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For 12 years, Wayne has written on health policy and related issues for <i>Medical Economics</i>. He also writes the magazine's "Perspective column," an analysis of developing healthcare trends. He's been a frequent contributor to <i>Newsweek</i
At the center is a doctor who says he was simply sharing his experiences with colleagues.
Doctors often prescribe drugs for off-label uses-and, if those drugs prove effective, doctors are more likely than not to share news of their success with their colleagues. But doing so can raise problems, as the current legal predicament of Alabama neurologist David R. Longmire dramatically illustrates.
Like many physicians treating epilepsy patients, Longmire first used the anticonvulsant Neurontin as a supplemental therapy to control seizures, for which it has FDA approval. In doing so, though, he observed an unexpected result: The patients he treated experienced a reduction in their accompanying pain. The idea that Neurontin could be used not simply to achieve better seizure control but also to reduce pain intrigued Longmire, who'd written several articles on the evaluation of certain forms of neuropathic pain.
After he began talking about his findings to colleagues, he received an invitation from Parke-Davis, the division of pharmaceutical maker Warner-Lambert responsible for the drug. The drug maker wanted him to participate in a meeting with other physicians who'd observed similar results. That meeting was the beginning of a series of efforts-by Longmire and others, who were paid by the drugmaker-to inform physicians about Neurontin's pain-relieving and other off-label effects.
The twin suits prompted Longmire to file one of his own. In May, he sued Warner-Lambert (along with Pfizer), for embroiling him in its fraudulent scheme. The suit sought damages both for the harm done to his reputation and the costs of defending himself in the other two cases. This summer, Warner-Lambert/Pfizer successfully filed a motion to dismiss the Longmire suit.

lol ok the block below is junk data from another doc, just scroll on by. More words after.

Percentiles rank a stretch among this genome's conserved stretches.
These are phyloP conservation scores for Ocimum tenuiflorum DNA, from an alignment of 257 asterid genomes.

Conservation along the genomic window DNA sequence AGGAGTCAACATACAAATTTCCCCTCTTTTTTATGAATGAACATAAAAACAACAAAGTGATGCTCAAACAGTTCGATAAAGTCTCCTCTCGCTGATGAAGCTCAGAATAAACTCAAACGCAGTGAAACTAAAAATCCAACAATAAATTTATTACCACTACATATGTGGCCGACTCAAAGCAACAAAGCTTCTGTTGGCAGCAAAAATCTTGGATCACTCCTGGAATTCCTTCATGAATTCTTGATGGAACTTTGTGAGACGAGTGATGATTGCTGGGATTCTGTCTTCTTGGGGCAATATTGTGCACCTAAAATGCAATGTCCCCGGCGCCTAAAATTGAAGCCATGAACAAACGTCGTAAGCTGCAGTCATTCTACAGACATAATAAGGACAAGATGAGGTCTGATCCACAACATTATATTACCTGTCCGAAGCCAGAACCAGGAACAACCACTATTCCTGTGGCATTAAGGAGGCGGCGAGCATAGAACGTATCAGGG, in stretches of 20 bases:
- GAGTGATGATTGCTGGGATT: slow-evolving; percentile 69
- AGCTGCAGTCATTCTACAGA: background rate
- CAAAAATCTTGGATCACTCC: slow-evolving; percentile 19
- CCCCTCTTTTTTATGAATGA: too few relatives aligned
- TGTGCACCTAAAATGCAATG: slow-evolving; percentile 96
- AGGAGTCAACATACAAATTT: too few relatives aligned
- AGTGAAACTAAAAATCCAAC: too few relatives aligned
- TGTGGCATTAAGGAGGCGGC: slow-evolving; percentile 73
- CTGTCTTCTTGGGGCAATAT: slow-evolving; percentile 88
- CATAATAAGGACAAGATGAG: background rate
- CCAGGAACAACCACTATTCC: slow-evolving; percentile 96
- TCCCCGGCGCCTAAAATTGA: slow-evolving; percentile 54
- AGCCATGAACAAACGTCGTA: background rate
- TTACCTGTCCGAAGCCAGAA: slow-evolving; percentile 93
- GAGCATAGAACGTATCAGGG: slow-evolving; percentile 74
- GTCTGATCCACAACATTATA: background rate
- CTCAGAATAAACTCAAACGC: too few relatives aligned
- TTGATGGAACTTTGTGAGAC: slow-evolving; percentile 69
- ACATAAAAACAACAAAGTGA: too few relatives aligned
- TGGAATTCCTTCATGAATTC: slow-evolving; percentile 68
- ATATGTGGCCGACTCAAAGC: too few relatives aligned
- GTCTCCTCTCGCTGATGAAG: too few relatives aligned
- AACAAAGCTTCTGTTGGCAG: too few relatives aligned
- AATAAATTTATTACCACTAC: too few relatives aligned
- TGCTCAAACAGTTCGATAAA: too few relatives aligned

We looked through this thicket of actions and counteractions to see how a doctor who claims he acted in good faith went from sharing his off-label experiences with colleagues to his own legal hell.
A criminal case spawns a gaggle of civil suits
To understand Longmire's current legal mess, you need to go back several years, to the government's criminal indictment of Warner-Lambert. In that indictment, prosecutors charged the drugmaker with doing an end run around a key provision of the Federal Food, Drug, and Cosmetic Act. This provision says, in effect, that once the FDA approves a prescription drug for certain intended uses, the drug's maker can't market or promote it for other or "off-label" uses.
The prohibition doesn't extend to doctors, however. They can-and often do-talk to colleagues about their success with a particular drug's off-label use. Among other things, prosecutors charged Warner-Lambert with taking advantage of this fact, recruiting physician consultants to do something the company itself couldn't do: promote Neurontin for non-FDA-approved uses, including neuropathic pain control. Longmire was among the physicians who participated in these promotions, said prosecutors, although they stopped short of naming him as a defendant in their suit.
After the dust settled, Warner-Lambert pled guilty to two counts of violating the law and agreed to pay more than $430 million in fines and a settlement. Of this amount, $152 million went toward the settlement of claims at both the state and federal level, arising from Medicaid payments for Neurontin.
With the government's criminal and civil case resolved, private insurers across the country began taking aim at the drugmaker. Echoing many of the allegations set out in the government's case, they claimed in federal suit after federal suit that the pharmaceutical company's marketing practices had cost them money. (Now consolidated into two civil lawsuits, these cases are currently pending in federal district court in Boston.)